These people already get free health and dental. If these people’s demand for these services is zero when the price to them is zero, you have to wonder. What will happen is crooked dentists and doctors will sign the required paperwork vouching for the check-up they didn’t actually receive so that people will be paid and the doctors will get a cut. My bet is they’ll sign off on dead people. When we first moved to this country, we lived in a really tough ghetto in the Bronx. The elaborate scams to steel just that much more from the government were truly magnificent – and the government bought it because there was no real way to check if the conditions for payment were actually met!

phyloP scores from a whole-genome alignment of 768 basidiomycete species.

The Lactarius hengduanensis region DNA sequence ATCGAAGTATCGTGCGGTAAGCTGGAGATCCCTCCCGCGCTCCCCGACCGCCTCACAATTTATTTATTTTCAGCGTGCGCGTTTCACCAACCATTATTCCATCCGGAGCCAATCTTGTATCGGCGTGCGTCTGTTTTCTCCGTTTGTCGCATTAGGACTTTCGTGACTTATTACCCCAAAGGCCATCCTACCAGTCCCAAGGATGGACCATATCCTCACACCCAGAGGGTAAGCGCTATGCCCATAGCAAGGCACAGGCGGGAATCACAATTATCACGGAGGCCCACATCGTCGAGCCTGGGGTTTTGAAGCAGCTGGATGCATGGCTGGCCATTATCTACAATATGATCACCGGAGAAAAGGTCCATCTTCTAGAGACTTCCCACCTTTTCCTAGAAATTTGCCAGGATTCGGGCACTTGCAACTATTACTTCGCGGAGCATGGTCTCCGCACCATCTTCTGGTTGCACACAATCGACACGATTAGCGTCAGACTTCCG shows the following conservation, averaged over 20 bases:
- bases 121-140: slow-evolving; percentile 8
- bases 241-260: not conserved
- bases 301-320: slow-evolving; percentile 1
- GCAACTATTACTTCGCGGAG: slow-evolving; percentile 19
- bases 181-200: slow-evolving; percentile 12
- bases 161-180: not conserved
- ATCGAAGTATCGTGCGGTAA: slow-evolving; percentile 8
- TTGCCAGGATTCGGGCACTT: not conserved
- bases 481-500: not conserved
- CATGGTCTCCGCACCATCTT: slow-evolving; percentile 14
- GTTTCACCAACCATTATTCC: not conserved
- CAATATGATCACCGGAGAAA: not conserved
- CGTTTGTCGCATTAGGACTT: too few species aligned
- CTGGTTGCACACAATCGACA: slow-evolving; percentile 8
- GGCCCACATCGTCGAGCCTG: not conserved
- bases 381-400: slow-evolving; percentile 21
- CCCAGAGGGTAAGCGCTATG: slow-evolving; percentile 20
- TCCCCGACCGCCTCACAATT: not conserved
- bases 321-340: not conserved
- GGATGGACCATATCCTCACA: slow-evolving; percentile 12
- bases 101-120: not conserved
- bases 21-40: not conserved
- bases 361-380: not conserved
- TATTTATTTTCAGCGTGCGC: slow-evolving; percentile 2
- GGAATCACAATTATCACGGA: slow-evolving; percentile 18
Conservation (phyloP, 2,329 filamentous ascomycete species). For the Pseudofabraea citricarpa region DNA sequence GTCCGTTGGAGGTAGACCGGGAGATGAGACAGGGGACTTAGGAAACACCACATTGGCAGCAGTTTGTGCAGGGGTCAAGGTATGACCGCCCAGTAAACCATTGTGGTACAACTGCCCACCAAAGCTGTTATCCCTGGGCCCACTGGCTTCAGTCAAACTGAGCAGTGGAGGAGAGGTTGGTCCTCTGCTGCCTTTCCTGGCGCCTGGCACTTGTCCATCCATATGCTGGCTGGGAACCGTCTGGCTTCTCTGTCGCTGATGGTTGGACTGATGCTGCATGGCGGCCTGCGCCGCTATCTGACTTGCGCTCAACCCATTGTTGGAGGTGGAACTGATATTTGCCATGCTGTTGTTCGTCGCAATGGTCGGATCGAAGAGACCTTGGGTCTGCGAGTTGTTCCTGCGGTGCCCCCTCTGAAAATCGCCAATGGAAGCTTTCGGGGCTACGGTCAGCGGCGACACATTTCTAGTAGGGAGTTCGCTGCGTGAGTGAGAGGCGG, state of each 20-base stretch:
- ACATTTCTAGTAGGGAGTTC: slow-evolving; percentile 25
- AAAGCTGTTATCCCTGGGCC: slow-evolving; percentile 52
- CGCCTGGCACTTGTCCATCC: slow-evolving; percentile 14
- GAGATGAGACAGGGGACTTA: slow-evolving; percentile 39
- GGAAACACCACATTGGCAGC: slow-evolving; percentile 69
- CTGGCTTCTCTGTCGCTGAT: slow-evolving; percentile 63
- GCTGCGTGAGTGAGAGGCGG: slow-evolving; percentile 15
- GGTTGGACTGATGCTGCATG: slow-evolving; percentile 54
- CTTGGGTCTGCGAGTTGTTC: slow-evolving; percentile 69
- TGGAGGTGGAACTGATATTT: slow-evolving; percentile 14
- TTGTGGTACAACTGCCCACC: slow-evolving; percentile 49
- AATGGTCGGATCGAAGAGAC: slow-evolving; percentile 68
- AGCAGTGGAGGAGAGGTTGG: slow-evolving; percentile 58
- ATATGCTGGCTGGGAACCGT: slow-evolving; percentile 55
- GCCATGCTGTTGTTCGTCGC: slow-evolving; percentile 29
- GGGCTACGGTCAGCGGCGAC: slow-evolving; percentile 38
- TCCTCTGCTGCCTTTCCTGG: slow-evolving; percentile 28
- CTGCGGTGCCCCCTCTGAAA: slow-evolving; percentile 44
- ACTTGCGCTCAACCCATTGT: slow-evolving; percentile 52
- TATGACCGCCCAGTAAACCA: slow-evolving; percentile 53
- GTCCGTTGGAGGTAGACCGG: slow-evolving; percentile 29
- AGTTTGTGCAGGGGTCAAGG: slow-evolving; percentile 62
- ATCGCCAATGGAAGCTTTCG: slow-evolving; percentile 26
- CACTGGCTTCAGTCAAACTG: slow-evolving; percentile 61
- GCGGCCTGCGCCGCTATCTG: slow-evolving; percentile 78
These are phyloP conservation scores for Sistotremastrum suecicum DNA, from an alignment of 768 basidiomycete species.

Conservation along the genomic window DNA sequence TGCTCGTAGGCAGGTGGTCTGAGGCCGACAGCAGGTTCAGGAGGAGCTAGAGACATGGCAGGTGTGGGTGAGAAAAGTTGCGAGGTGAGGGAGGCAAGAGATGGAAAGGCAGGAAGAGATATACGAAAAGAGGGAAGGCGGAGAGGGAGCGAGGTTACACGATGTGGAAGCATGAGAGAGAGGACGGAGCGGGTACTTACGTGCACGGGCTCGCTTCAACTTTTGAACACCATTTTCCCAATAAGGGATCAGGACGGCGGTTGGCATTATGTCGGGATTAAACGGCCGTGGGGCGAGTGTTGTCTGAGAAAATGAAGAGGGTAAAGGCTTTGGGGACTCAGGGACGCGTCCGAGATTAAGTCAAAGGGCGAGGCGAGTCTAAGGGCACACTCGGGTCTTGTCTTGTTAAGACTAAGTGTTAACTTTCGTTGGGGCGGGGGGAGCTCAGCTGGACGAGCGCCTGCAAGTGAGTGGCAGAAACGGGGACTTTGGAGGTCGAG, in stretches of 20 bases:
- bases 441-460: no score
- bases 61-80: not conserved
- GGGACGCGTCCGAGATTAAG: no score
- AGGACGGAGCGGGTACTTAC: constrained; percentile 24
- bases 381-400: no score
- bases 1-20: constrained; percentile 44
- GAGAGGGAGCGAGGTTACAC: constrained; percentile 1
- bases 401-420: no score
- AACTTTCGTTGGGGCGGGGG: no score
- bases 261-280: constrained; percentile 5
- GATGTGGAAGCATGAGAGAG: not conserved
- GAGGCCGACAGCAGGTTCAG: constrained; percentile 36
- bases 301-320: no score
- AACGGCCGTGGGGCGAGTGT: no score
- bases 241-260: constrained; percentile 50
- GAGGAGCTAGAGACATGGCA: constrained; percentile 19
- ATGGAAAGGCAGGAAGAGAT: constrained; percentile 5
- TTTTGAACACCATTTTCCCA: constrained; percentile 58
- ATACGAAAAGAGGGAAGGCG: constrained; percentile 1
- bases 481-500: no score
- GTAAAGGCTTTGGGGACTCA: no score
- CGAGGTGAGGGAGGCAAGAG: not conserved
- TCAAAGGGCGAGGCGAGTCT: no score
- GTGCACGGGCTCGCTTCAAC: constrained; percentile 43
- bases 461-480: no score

My personal favourite is the $150 per month he’s planning to pay people to hold a steady job. Isn’t the job paying them already? Shouldn’t the fact that they already get paid be incentive enough to hold down said job?

Like I said, as long as Mike pays out of his own pocket, I don’t care. But if he thinks he should provide incentives for scams by reaching into my pocket, he’s got another think coming.

I hope Mike loses a lot of money down this black hole. He just raised my Bloomberg access fees, so he has more of it to lose.